Tag

usage

A guide to the (non-idiotic) use of the expression “just saying”

You may have heard the expression just sayin’ (= just saying). Let’s see what it exactly means and how it is used. Just saying is sometimes used when you are making a criticism or complaint but don’t want to offend… Continue reading →

How to use the expression ‘but still’

You use the expression but still when you want to say that something remains true despite what has just been said or done. Let me explain with the help of a couple of scenarios. Here is the first one: You… Continue reading →

Writing Workshop: Why oh why?

In the Writing Workshop series, we work together to improve our writing skills: to learn how to write better and more correctly in English.

Here we have a poorly written text with quite a few mistakes…

Writing Workshop: birthday present

What you see below is a poorly written text with quite a few mistakes: You don’t seem happy of your birthday present. Don’t you like it? What?! You wanted diamond necklace?! Who do you think am I? Bill Gates? No!… Continue reading →

Indoor or indoors?

The difference between indoor and indoors (or outdoor and outdoors) is very simple. Without getting into grammatical analysis, here are a few examples to help you get a better “feel” for the words: How to use indoor/outdoor: I catch a… Continue reading →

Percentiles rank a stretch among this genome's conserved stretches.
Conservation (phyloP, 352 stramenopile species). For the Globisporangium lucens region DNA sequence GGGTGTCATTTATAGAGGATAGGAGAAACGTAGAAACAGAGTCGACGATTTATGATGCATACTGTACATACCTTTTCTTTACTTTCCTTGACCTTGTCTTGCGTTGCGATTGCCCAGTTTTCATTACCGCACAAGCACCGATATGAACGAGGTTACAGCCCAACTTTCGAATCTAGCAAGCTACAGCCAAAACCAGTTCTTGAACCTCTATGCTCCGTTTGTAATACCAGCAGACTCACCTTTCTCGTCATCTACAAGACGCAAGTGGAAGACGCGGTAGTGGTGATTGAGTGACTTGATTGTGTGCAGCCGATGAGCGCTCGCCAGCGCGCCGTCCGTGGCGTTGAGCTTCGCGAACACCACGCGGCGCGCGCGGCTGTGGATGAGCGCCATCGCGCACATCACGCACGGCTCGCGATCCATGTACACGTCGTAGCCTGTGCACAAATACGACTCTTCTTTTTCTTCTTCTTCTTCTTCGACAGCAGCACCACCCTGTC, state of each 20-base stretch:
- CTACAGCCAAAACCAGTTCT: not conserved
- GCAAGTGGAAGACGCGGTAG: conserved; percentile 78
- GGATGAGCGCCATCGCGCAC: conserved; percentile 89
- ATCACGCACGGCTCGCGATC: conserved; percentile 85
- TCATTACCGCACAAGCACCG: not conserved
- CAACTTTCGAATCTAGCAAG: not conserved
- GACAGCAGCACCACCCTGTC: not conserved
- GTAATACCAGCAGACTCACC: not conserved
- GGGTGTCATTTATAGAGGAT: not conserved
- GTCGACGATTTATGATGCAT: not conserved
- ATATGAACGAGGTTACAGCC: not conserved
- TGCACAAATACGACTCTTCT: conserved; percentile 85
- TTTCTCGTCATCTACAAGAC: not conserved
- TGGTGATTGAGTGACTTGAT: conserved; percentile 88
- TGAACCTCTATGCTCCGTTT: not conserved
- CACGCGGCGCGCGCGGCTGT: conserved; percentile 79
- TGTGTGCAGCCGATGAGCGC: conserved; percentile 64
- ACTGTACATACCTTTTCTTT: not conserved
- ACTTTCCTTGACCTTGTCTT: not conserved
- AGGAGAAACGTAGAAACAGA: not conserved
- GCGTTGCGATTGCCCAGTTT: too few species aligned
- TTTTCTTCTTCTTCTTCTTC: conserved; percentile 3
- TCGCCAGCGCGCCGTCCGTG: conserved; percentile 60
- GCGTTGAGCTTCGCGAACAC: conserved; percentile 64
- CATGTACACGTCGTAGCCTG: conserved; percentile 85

Hope or wish: the ultimate usage-based guide

Learners of English quite often get confused between the words “hope” and “wish”. Here is a usage-based guide with lots of examples to help you learn how to use them correctly and naturally. But before we start, a word of… Continue reading →

Writing Workshop: A nice afternoon walk

This is a re-write of a writing activity I first prepared in December 2005. Here is the text we will be working on: I did not see her until lunch-time, when she offered taking me for walk, and we spent… Continue reading →

Tainted glory…

It takes great courage to see the world in all its tainted glory, and still to love it…

“Every day” or “everyday”?

So which one is correct: every day (two words) or everyday (one word)? The answer is that they can both be correct. It depends on the context…

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